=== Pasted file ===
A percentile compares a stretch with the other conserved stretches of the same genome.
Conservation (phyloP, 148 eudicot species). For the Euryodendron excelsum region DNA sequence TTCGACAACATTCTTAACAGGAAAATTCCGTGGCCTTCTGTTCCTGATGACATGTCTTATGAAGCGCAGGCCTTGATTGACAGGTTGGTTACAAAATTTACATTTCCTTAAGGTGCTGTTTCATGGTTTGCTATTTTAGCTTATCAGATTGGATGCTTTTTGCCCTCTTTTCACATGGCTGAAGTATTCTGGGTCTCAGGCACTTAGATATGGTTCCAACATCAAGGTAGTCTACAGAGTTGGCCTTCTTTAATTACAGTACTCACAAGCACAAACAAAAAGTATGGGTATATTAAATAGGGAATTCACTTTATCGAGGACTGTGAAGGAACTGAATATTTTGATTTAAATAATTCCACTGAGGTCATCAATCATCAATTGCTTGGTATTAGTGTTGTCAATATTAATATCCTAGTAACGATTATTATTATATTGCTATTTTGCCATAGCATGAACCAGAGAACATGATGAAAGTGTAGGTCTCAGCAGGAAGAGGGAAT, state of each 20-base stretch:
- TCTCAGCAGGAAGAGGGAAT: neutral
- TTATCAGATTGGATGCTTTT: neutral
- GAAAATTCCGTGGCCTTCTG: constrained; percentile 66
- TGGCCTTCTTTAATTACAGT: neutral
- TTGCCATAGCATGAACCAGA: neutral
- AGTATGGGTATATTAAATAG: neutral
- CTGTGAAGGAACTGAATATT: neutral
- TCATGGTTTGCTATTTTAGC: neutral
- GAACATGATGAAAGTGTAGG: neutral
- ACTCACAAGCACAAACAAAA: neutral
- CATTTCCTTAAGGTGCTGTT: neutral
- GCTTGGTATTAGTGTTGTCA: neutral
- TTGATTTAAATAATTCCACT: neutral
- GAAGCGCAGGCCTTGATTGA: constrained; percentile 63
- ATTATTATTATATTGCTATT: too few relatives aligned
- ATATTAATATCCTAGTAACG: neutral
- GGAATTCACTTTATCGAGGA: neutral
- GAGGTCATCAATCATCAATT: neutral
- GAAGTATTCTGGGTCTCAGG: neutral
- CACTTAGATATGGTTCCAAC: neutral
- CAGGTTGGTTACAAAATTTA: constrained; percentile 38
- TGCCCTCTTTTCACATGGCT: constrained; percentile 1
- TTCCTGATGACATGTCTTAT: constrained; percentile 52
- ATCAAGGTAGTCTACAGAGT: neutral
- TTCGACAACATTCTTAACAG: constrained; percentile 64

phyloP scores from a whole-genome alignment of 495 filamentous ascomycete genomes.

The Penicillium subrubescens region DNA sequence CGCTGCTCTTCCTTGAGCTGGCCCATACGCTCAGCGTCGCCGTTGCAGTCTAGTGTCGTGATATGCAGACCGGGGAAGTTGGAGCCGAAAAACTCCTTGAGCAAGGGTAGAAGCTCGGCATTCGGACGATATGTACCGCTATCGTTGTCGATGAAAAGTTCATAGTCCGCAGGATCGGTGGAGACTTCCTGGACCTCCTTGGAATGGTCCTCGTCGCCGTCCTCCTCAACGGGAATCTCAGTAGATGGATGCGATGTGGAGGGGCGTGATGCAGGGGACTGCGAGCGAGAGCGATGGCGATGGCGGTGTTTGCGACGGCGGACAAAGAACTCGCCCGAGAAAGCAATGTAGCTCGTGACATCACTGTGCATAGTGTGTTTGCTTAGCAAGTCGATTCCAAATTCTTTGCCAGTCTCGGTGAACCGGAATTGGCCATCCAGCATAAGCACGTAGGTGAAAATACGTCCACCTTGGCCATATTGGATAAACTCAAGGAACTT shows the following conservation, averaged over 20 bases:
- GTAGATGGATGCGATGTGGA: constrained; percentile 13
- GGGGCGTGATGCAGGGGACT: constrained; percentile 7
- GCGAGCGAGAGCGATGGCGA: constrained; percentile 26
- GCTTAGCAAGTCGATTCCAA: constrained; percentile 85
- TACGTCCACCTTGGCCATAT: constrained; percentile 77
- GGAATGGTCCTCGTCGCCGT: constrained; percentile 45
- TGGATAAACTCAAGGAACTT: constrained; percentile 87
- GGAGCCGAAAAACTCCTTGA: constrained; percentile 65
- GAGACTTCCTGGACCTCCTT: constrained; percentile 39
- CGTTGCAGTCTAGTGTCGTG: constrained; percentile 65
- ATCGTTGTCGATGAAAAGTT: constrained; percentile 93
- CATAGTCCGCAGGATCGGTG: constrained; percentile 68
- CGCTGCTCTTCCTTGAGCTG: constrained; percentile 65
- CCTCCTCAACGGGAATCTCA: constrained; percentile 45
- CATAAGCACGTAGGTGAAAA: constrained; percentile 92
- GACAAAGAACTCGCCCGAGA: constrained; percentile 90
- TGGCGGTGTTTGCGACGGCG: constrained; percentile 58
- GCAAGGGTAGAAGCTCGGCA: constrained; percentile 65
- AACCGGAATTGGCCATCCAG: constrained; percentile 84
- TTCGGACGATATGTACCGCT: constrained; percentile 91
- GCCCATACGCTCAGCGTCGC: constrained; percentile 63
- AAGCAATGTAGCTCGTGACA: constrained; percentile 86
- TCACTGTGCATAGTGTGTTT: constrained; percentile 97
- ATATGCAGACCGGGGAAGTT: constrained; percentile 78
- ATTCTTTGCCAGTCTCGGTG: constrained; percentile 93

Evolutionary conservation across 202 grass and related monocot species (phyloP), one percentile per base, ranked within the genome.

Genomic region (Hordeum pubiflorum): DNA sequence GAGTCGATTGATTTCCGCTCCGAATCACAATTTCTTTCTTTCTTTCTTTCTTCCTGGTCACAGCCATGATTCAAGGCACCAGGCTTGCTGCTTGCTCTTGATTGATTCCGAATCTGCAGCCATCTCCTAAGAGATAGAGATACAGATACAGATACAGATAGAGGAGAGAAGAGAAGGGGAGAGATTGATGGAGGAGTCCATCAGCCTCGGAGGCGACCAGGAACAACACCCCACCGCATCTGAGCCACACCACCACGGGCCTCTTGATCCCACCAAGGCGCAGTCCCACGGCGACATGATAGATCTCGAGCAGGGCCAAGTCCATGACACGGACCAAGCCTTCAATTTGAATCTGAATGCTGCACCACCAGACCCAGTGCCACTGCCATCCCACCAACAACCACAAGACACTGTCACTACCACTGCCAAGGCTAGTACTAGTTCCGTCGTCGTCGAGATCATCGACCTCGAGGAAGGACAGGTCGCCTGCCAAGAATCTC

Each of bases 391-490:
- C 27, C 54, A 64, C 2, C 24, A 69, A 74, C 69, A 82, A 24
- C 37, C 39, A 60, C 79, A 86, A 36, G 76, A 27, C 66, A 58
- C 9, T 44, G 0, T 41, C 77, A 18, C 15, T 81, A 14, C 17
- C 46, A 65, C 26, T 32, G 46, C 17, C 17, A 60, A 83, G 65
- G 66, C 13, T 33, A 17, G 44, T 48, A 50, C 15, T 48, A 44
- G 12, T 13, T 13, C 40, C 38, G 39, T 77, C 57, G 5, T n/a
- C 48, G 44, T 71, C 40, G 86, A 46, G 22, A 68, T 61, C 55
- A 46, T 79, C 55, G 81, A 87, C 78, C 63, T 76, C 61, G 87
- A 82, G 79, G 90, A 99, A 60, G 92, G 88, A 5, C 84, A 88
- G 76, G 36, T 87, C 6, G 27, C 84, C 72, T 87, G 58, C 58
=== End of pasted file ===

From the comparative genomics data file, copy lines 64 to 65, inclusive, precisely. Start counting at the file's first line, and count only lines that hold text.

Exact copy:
- C 48, G 44, T 71, C 40, G 86, A 46, G 22, A 68, T 61, C 55
- A 46, T 79, C 55, G 81, A 87, C 78, C 63, T 76, C 61, G 87